Beyond reasonable doubt

21st of May 2013
Beyond reasonable doubt

It’s a well known fact that as a result of the current economic climate, cash strapped consumers are far more likely to pursue a compensation claim for personal injury than they might perhaps otherwise have done during less ‘lean’ times. Shane Clifford of software specialist Zetes explains how software can help to curb the compensation culture.

It’s a well known fact that as a result of the current economic climate, cash strapped consumers are far more likely to pursue a compensation claim for personal injury than they might perhaps otherwise have done during less ‘lean’ times. This trend is further validated by internal data from leading retailers, which shows a clear correlation between the level of compensation claims made and general levels of personal affluence within an area. In parts of the country where shoppers have less disposable income, due to high unemployment levels for instance, the value of payouts for personal injury claims made is higher than in other more ‘well heeled’ areas with lower jobless levels.

What does this have to do with the cleaning profession you might wonder? Well, if cleaning is contracted out to a third party, they may ultimately be responsible for paying the costs of the claim, depending on who is thought to be at fault. From experience, if the ‘venue’ owner who originally engaged a professional cleaning company can demonstrate they had taken due care and attention, they would typically take care of the legal costs because the claim could be defended. If the case is less clear-cut and there may be cause to suspect that the cleaning company had been negligent, the latter would be liable for damages and costs, which, multiplied over the course of a year, can run into six figures.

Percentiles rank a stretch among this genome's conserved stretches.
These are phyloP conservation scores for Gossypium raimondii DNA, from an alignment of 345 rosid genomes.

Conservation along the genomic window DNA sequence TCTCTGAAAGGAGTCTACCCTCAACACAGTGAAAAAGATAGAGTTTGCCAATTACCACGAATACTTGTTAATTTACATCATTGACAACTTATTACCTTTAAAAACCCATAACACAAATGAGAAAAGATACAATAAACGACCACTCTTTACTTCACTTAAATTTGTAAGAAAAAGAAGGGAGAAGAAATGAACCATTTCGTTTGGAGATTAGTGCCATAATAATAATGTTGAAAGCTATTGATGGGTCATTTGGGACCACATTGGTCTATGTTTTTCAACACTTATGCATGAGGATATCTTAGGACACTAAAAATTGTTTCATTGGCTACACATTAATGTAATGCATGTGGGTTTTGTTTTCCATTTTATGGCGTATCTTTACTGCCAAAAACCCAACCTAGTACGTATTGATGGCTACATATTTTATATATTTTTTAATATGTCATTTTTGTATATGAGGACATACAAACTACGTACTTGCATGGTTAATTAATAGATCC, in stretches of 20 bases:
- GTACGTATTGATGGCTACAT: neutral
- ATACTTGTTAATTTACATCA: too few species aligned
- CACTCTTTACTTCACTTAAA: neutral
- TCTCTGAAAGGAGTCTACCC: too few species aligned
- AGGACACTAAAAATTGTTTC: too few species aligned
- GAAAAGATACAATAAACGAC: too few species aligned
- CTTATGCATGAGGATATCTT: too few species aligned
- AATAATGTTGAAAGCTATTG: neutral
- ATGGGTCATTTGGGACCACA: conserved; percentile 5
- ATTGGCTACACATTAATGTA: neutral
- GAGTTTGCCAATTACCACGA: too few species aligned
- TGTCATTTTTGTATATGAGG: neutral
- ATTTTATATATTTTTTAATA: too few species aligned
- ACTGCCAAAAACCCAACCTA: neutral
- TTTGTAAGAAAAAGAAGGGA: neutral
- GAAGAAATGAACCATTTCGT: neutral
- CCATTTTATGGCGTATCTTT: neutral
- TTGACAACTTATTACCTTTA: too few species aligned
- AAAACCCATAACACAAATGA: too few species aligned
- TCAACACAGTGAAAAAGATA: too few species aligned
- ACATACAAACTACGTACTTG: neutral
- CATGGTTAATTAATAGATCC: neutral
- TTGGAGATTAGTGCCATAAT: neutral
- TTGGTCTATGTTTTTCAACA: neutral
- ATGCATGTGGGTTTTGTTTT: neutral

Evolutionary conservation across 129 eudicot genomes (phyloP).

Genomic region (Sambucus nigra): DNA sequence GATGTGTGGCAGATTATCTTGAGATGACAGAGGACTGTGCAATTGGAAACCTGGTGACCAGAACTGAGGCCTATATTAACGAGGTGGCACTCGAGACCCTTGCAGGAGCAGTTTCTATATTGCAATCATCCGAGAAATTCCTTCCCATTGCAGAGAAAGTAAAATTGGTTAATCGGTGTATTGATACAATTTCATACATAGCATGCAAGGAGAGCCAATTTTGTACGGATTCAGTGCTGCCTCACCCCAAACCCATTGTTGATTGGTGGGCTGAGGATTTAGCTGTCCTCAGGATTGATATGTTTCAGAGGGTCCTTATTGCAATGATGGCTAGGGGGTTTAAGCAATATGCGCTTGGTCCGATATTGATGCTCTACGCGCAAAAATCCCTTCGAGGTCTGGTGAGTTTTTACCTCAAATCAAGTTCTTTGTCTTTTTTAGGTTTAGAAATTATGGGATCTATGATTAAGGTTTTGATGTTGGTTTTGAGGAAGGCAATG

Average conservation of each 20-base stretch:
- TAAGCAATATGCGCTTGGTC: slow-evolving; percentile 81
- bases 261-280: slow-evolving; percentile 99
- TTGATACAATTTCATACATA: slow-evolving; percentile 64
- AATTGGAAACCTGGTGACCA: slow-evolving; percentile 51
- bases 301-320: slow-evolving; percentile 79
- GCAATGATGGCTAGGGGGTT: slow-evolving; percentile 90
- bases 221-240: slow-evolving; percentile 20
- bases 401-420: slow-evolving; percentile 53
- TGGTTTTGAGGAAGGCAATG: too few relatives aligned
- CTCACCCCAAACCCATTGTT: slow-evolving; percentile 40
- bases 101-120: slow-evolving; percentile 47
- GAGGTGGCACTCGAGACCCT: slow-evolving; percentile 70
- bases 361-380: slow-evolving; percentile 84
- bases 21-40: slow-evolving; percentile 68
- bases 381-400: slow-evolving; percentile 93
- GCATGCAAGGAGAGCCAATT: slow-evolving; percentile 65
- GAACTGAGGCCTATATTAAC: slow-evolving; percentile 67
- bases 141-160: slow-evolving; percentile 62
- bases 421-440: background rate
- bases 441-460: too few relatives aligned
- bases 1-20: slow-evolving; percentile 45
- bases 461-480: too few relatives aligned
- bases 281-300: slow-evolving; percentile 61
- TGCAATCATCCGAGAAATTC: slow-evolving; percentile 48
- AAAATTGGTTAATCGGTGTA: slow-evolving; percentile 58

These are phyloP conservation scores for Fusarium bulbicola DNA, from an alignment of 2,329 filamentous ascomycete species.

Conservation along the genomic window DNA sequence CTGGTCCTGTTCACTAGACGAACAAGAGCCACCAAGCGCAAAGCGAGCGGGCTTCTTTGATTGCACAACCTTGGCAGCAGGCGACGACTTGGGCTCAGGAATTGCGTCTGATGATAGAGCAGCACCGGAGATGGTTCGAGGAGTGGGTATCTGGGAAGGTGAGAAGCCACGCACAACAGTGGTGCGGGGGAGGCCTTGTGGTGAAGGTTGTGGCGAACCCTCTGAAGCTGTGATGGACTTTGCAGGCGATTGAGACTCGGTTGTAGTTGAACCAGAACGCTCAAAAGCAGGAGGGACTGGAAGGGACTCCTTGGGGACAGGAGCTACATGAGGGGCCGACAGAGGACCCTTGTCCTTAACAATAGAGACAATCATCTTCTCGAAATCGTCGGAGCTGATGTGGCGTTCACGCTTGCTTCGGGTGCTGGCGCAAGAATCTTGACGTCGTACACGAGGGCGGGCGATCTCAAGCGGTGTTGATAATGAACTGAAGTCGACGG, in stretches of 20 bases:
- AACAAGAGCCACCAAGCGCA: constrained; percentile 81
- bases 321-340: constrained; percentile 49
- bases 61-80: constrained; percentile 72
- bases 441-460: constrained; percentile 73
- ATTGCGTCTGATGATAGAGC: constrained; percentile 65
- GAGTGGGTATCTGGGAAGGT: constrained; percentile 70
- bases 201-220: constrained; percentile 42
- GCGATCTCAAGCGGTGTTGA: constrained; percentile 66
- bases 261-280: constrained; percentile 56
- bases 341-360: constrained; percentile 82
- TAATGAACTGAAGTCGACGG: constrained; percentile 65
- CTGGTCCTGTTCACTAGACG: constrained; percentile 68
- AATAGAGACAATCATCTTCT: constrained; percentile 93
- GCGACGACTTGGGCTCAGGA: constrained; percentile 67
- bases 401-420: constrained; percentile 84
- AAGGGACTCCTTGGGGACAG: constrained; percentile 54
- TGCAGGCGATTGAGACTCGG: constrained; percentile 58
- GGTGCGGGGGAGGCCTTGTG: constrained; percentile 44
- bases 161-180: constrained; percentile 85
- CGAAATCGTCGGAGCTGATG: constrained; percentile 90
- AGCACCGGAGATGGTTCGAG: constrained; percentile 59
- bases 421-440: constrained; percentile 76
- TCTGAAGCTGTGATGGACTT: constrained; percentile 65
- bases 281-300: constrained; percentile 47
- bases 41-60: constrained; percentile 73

Research conducted by the Health and Safety Executive (HSE) has showed that over 20 per cent of all claims for compensation are due to slips and trips, which result in typical pay outs of between 3,500 and 12,500 euros. Add to this the fact that most injury claims are presented two years after an incident takes place. This illustrates how difficult it is to defend solely with paper based records, unsurprisingly, many cleaning companies have no option but to write off the costs.

The industries that were shown to be most at risk of legal costs from claims included retail, food and hospitality, warehousing and distribution, plus the construction industries. Larger companies in particular were perceived by survey respondents as ideal targets for no-win, no fee opportunists, often because the claimants believed big brands could better ‘afford to pay’ out for opportunistic claims and were less financially vulnerable than smaller, independent businesses. In many cases, these frequently minor accidents would not have been avoidable, but payouts for compensation could be reduced through better management.

This is borne out in the experiences of one major retailer who has first hand experience of how cleaning management software can reduce costs, with a direct impact on profit levels. Software is therefore very important as a tool to protect contract cleaning professionals because it leaves an independently verifiable audit trail that the cleaning services were completed properly.